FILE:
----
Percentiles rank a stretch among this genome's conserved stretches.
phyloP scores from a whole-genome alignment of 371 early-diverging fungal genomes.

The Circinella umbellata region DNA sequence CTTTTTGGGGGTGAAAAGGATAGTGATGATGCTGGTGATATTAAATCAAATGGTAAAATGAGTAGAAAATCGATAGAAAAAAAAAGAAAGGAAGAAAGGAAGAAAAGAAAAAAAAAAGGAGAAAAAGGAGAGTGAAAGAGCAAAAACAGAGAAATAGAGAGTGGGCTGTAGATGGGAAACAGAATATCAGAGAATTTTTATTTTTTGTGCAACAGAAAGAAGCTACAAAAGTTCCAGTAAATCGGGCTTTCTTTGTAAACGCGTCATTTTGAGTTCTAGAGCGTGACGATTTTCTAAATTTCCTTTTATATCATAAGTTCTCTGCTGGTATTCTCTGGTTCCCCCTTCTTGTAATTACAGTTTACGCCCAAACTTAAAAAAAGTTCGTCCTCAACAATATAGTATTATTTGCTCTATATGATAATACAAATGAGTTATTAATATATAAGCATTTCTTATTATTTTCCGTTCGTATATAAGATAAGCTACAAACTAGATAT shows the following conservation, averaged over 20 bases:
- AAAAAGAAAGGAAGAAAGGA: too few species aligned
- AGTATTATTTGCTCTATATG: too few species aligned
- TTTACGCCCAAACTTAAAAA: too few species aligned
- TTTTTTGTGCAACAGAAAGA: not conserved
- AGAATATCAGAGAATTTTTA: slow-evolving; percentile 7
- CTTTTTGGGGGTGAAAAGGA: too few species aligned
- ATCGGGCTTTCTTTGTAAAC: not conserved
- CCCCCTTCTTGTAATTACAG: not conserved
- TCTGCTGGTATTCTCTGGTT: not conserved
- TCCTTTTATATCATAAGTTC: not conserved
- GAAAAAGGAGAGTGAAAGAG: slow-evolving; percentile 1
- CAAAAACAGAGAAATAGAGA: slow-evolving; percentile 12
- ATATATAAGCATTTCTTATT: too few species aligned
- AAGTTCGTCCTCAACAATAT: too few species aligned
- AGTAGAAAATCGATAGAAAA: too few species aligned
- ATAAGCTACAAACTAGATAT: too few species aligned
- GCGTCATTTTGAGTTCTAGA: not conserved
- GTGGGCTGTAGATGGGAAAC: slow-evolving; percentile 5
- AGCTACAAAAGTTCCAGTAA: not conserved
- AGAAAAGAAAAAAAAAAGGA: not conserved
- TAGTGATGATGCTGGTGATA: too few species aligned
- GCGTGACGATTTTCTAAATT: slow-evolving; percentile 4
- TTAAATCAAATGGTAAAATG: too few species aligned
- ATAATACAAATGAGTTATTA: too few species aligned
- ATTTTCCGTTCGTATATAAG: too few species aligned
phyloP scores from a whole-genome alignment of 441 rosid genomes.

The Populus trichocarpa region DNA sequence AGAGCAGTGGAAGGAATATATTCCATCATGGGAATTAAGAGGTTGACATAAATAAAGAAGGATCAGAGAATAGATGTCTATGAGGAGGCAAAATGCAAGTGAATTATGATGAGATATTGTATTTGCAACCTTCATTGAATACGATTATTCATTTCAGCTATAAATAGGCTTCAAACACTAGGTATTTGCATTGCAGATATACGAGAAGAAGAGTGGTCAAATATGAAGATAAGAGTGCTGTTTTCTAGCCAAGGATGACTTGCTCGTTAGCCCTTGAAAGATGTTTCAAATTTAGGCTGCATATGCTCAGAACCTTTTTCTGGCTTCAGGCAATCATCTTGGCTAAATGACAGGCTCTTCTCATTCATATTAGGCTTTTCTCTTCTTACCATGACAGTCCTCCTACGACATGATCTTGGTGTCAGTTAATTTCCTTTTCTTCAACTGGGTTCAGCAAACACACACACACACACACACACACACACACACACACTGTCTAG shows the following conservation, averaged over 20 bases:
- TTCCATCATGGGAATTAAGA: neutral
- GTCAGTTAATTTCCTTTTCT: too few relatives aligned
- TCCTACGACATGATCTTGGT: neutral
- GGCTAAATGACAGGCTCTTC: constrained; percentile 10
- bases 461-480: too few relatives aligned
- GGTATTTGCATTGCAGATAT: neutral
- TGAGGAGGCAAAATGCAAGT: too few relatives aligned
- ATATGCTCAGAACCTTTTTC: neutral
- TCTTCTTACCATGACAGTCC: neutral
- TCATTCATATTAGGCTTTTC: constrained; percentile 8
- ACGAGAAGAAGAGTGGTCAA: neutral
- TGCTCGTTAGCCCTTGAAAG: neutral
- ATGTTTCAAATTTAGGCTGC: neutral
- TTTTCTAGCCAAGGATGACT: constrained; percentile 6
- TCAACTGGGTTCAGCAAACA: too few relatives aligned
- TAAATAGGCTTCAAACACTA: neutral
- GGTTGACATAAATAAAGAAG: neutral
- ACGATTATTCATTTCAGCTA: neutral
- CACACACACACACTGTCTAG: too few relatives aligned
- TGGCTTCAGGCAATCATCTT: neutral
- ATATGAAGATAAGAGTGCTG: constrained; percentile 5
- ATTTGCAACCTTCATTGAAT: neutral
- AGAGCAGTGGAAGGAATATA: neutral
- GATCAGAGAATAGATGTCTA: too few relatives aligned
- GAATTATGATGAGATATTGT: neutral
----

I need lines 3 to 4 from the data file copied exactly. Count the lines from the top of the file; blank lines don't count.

The Circinella umbellata region DNA sequence CTTTTTGGGGGTGAAAAGGATAGTGATGATGCTGGTGATATTAAATCAAATGGTAAAATGAGTAGAAAATCGATAGAAAAAAAAAGAAAGGAAGAAAGGAAGAAAAGAAAAAAAAAAGGAGAAAAAGGAGAGTGAAAGAGCAAAAACAGAGAAATAGAGAGTGGGCTGTAGATGGGAAACAGAATATCAGAGAATTTTTATTTTTTGTGCAACAGAAAGAAGCTACAAAAGTTCCAGTAAATCGGGCTTTCTTTGTAAACGCGTCATTTTGAGTTCTAGAGCGTGACGATTTTCTAAATTTCCTTTTATATCATAAGTTCTCTGCTGGTATTCTCTGGTTCCCCCTTCTTGTAATTACAGTTTACGCCCAAACTTAAAAAAAGTTCGTCCTCAACAATATAGTATTATTTGCTCTATATGATAATACAAATGAGTTATTAATATATAAGCATTTCTTATTATTTTCCGTTCGTATATAAGATAAGCTACAAACTAGATAT shows the following conservation, averaged over 20 bases:
- AAAAAGAAAGGAAGAAAGGA: too few species aligned